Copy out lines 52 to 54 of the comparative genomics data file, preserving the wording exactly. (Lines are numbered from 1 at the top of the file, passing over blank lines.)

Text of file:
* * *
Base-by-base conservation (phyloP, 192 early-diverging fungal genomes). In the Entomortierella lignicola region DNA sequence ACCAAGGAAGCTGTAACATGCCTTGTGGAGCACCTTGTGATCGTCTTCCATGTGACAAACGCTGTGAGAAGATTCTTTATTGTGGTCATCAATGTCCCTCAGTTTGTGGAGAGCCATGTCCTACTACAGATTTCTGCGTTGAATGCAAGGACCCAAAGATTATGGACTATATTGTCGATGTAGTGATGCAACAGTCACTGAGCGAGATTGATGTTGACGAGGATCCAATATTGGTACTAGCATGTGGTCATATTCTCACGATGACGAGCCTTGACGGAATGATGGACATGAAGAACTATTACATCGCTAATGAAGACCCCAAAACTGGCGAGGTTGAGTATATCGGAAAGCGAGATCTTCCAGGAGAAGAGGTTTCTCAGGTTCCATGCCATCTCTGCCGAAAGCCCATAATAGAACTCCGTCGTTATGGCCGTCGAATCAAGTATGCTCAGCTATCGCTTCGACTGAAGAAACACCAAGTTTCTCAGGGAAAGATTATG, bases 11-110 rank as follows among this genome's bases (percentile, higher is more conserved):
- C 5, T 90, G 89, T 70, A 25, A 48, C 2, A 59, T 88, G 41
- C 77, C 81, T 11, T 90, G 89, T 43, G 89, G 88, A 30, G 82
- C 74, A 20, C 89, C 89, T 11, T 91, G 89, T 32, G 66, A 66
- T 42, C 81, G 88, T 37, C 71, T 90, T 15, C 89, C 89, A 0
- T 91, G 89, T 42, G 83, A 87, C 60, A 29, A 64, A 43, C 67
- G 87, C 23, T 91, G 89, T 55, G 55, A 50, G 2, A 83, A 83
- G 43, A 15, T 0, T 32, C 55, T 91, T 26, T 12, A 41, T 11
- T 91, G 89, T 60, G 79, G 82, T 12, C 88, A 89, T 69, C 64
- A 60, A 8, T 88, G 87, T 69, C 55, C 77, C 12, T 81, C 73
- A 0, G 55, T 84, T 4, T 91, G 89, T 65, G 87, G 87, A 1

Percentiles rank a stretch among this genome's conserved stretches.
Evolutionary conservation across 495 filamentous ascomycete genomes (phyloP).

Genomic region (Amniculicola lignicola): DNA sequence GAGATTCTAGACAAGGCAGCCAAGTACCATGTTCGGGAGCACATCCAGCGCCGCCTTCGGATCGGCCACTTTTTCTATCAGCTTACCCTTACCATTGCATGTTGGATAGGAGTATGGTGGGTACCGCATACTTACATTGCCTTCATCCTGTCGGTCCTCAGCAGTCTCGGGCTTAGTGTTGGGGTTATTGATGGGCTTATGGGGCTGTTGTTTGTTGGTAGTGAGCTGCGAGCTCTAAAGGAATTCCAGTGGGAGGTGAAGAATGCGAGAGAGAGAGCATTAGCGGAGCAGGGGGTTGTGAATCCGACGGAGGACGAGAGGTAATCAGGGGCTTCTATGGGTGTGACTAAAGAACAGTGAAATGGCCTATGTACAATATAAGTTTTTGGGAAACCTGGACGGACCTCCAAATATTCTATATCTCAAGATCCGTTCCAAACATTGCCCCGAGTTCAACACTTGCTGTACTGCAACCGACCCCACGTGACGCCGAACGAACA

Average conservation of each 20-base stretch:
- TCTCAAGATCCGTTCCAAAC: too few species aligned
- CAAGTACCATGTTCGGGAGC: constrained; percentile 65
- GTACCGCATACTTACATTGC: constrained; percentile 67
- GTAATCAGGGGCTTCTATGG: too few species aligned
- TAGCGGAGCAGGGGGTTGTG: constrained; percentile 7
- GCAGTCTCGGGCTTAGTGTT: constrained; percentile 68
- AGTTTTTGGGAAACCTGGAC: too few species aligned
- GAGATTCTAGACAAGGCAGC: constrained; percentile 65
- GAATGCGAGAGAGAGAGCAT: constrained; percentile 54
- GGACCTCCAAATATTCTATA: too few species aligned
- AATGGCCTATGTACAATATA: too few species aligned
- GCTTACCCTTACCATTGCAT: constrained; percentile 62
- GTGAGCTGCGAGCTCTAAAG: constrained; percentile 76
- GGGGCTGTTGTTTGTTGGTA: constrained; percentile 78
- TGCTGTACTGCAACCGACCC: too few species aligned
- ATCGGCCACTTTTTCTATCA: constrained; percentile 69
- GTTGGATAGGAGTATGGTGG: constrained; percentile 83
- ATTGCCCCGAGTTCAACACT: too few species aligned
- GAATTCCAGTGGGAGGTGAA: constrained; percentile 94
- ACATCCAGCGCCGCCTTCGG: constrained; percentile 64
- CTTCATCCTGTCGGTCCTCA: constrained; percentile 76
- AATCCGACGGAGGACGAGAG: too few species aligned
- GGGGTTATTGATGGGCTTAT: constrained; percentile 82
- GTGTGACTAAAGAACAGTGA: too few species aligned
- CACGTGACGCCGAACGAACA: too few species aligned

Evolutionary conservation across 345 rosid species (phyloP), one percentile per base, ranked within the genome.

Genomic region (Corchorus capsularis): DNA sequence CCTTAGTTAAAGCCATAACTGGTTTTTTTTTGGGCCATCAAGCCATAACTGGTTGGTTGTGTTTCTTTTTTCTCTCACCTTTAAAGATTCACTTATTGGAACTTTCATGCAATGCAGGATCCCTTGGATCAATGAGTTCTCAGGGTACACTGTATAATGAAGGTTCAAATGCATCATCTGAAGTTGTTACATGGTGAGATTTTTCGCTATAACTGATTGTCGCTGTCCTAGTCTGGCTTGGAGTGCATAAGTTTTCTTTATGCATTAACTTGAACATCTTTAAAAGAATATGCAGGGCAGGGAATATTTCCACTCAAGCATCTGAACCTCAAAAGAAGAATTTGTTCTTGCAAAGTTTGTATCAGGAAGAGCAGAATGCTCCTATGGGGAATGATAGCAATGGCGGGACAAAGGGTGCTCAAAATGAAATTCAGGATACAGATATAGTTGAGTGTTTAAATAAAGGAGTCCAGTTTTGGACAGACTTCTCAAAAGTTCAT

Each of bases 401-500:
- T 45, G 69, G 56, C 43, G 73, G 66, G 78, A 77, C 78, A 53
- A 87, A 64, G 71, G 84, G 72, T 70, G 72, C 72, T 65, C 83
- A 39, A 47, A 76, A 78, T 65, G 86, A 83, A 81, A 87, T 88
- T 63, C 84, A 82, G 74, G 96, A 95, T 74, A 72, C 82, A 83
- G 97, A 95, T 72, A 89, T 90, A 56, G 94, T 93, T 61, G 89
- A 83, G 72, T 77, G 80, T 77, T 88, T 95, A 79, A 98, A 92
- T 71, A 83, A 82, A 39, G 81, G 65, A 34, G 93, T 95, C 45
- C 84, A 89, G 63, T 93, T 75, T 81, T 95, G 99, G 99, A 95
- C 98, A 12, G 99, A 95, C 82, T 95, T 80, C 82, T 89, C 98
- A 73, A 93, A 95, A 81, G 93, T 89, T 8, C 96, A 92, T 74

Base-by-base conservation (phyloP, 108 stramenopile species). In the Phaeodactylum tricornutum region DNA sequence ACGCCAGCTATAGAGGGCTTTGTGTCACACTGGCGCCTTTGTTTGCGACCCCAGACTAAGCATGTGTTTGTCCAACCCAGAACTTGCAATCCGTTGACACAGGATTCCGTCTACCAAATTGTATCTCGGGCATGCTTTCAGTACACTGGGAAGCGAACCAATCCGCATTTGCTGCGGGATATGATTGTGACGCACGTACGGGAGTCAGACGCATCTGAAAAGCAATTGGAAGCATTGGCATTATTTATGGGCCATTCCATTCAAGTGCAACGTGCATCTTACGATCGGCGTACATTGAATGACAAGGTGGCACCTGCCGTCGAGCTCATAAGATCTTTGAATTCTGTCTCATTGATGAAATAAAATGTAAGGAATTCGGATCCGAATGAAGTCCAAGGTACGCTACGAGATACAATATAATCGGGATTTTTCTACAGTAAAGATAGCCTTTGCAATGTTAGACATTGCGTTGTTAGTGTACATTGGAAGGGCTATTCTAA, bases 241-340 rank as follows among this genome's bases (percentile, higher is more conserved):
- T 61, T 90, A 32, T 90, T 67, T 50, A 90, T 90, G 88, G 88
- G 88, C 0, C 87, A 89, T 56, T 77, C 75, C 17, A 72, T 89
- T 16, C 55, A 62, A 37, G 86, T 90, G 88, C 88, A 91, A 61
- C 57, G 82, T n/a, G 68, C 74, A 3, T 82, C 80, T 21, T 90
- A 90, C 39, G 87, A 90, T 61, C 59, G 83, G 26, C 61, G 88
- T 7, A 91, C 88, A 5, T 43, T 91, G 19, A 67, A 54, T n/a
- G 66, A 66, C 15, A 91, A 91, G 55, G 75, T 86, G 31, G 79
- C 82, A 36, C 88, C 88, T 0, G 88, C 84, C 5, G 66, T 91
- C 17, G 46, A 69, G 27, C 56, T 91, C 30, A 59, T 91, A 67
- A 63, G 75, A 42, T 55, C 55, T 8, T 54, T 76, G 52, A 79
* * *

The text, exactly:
- C 98, A 12, G 99, A 95, C 82, T 95, T 80, C 82, T 89, C 98
- A 73, A 93, A 95, A 81, G 93, T 89, T 8, C 96, A 92, T 74

Base-by-base conservation (phyloP, 108 stramenopile species). In the Phaeodactylum tricornutum region DNA sequence ACGCCAGCTATAGAGGGCTTTGTGTCACACTGGCGCCTTTGTTTGCGACCCCAGACTAAGCATGTGTTTGTCCAACCCAGAACTTGCAATCCGTTGACACAGGATTCCGTCTACCAAATTGTATCTCGGGCATGCTTTCAGTACACTGGGAAGCGAACCAATCCGCATTTGCTGCGGGATATGATTGTGACGCACGTACGGGAGTCAGACGCATCTGAAAAGCAATTGGAAGCATTGGCATTATTTATGGGCCATTCCATTCAAGTGCAACGTGCATCTTACGATCGGCGTACATTGAATGACAAGGTGGCACCTGCCGTCGAGCTCATAAGATCTTTGAATTCTGTCTCATTGATGAAATAAAATGTAAGGAATTCGGATCCGAATGAAGTCCAAGGTACGCTACGAGATACAATATAATCGGGATTTTTCTACAGTAAAGATAGCCTTTGCAATGTTAGACATTGCGTTGTTAGTGTACATTGGAAGGGCTATTCTAA, bases 241-340 rank as follows among this genome's bases (percentile, higher is more conserved):